Labelling of GE food is essential in order to be able to trace any health problems that may arise. In Europe, at the time of this writing, GE soya is present in about 60% of all processed food in forms such as vegetable oil, soya flour, lecithin and soya protein; GE maize can be found in about 50% of processed foods as corn, corn starch, cornflour and corn syrup; and GE enzymes are used widely throughout the food industry. Over 90% of these ingredients are excluded from the current labelling legislation. The only certain way to avoid GE food is to eat organic produce.
The biotech industry is dominated by a handful of multinational corporations which hold interests in food, additives, pharmaceuticals, and chemicals. These corporations are beginning to hold monopolies in the global market for genetically engineered products. This is being facilitated through international free-trade agreements, patenting rights, and a systematic process of acquisitions and mergers. These mergers incorporate seed companies, biotechnology companies and other related interests.
Biotech companies are trying to persuade the public that genetic engineering will reduce the use of damaging herbicides, yet these same companies are actually increasing production capacity for the herbicides themselves and requesting permits for higher residues of these chemicals in GE food. Until now, most of the research by biotech companies has focused on making crops resistant to their own ‘broad-spectrum’ herbicides. This means that a field can be covered with chemicals and everything will die except for the resistant crop.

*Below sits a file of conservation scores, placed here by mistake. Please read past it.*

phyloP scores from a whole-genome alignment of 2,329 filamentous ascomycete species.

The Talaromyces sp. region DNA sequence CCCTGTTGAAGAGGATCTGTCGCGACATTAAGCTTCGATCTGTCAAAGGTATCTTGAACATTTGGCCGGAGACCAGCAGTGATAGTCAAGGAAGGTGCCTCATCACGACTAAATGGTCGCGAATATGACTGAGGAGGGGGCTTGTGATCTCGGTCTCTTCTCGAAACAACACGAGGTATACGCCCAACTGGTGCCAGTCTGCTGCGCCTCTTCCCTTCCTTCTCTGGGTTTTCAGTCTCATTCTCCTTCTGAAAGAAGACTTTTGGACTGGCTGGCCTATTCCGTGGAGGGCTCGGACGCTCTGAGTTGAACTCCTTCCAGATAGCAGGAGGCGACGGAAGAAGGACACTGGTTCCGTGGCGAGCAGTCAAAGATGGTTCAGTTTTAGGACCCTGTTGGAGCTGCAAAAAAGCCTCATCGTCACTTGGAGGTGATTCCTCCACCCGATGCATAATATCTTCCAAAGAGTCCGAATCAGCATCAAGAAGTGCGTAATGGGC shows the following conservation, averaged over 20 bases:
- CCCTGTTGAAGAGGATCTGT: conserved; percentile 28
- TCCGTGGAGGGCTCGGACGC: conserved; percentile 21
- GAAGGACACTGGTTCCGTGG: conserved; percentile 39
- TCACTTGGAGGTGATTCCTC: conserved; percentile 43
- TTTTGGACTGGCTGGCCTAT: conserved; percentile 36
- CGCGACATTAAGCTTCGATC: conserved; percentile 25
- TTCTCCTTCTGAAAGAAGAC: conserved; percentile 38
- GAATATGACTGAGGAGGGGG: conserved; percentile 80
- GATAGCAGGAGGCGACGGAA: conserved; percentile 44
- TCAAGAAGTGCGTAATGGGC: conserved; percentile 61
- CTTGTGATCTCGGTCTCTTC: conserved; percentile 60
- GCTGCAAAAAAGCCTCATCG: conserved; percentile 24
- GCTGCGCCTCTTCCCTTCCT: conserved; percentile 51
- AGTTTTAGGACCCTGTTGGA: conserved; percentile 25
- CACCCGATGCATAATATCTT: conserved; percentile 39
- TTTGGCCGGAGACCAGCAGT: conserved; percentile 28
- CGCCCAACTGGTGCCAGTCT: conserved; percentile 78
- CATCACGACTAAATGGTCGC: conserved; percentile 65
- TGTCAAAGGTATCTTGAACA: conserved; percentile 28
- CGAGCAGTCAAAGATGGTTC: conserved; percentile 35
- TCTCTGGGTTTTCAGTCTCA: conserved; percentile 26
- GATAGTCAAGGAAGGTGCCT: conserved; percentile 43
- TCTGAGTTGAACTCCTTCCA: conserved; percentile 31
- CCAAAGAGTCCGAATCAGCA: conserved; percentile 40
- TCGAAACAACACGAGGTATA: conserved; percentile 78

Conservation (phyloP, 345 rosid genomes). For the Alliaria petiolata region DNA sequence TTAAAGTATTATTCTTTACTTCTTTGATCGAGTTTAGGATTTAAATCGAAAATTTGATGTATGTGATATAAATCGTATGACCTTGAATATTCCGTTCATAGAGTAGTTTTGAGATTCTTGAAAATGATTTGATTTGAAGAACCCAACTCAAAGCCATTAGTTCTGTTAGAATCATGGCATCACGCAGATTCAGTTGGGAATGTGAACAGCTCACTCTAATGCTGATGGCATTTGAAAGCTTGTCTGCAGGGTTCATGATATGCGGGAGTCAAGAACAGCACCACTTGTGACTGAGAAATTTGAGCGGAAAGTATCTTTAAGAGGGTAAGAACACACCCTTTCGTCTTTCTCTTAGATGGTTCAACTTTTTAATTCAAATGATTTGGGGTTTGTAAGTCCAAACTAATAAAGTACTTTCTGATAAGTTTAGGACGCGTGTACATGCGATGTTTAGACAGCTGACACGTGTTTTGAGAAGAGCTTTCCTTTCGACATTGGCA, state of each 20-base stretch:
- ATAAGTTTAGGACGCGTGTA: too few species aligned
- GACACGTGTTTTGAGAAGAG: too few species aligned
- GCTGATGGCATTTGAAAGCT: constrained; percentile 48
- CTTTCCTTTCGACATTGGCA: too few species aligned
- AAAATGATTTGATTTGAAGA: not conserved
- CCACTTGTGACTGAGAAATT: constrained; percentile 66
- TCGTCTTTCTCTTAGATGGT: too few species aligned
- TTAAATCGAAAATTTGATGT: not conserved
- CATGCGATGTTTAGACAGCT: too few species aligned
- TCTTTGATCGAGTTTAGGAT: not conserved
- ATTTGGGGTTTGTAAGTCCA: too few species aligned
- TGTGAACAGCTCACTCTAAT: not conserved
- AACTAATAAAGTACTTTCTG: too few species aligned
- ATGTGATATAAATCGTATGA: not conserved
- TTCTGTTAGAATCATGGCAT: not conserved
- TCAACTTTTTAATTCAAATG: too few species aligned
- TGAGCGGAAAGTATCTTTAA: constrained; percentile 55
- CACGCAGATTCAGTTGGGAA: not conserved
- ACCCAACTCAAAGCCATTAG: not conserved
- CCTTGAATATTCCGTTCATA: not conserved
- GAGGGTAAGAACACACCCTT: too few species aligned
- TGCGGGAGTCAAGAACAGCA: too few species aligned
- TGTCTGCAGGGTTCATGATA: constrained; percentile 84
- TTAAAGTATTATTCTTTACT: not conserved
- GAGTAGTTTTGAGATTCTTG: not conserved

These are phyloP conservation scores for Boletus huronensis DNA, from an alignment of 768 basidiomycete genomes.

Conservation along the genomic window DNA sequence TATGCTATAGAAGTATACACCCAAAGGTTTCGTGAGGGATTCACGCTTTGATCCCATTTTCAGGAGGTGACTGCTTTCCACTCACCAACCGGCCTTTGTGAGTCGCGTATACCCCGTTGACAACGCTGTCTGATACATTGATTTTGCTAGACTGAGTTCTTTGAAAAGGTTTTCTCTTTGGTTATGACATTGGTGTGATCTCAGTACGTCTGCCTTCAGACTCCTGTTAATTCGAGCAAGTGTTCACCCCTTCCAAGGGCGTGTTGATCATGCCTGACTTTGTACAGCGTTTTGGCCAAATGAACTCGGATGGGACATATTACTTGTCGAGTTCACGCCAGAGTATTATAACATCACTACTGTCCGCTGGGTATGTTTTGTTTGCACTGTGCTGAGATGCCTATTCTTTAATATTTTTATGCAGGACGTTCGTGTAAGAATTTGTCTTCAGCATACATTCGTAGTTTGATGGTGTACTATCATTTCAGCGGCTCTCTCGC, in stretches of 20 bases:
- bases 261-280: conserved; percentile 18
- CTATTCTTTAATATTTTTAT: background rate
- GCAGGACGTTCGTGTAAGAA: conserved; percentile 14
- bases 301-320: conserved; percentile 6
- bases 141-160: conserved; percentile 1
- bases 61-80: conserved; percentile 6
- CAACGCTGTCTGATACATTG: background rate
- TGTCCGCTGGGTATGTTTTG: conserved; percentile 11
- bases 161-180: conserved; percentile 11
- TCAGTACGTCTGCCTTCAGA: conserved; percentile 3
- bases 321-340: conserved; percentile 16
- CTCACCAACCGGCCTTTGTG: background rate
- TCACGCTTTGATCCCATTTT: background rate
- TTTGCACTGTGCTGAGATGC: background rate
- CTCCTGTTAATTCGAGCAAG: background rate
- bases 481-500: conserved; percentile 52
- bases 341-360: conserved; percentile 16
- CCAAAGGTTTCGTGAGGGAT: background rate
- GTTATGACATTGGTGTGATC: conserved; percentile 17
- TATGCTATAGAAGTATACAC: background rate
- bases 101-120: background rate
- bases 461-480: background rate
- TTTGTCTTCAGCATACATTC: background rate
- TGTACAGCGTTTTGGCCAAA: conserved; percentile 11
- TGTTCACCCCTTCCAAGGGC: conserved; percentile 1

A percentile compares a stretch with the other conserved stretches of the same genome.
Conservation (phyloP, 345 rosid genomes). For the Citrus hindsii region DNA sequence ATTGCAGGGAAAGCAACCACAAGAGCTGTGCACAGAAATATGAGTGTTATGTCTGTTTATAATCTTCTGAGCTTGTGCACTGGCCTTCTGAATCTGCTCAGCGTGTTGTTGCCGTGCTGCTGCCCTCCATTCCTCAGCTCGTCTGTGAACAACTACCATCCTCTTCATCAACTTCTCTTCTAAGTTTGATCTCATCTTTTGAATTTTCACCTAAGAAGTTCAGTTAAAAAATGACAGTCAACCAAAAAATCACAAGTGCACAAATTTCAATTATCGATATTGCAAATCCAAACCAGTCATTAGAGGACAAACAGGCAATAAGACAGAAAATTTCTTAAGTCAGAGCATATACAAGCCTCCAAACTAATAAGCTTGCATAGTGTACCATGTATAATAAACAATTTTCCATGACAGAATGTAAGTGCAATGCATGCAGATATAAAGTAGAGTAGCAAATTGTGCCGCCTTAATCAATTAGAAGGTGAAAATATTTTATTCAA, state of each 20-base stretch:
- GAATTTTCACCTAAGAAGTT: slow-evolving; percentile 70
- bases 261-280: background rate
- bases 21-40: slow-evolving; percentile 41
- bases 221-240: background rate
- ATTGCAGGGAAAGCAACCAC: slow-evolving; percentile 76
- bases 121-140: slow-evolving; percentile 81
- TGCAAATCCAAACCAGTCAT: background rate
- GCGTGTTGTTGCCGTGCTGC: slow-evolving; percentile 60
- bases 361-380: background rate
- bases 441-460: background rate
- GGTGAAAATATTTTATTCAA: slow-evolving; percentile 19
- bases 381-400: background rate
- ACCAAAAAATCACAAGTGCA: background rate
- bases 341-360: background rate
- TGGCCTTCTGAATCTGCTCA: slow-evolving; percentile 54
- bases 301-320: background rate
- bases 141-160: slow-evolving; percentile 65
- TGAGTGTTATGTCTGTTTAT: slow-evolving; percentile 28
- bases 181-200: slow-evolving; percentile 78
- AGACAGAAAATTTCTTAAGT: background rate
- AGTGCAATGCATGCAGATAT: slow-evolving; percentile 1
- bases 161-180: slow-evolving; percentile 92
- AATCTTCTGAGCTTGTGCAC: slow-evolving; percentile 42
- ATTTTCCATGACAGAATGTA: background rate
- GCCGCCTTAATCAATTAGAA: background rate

International free trade agreements favour the interests of multinational corporations and make it difficult for any country to refuse a new product or technology even if they have concerns about its effect on health or the environment. Rather than feed the world, the biotech industry threatens the diversity of truly sustainable farming practices; it has the potential to increase poverty in agricultural communities and drive small farmers from the land; and it will increase the flow of resources from Third World countries to corporations in the industrialised nations.
There is growing evidence that genetic engineering poses new threats to ecosystems. Once released, the new living organisms made by genetic engineering are able to interact with other forms of life, reproduce, transfer their characteristics and mutate in response to environmental influences. They can never be recalled or contained. Any mistakes or undesirable consequences are likely to be passed on to all future generations of life. Resistant weeds and crop pests seem likely to emerge, biodiversity could be threatened, new viruses could be created and farmlands may soon become devoid of wildlife. With the planned release of so many GE organisms, and with so little understanding of the way they will interact with the wider environment, it is unsurprising that some of the scenarios imagined are truly nightmarish.
From the viewpoint of Chinese medicine, to intervene at the genetic level is to tamper with the essence (Jing). The Jing is responsible for our proper growth and development and is considered to be a treasure, to be conserved and protected. Damage to the Jing through the unpredictable effects of genetic engineering could result in such consequences as compromised immunity, growth abnormalities and hormonal dysfunction.
In Devon, where I live, public resistance to irresponsible genetic engineering is strong: large-scale public education, court actions against the biotech companies and civil disobedience including the uprooting of trial crops. Positive, empowering actions include the exercise of consumer power by refusing to buy genetically engineered products, by supporting organic growers, pressuring retailers and government agencies, and by becoming educated. I am personally hopeful that the force of public resistance to the short-sighted, power-motivated misuse of science will not only stop it in its tracks, but also add new force to the growing movement towards sustainable, organic and humane agriculture.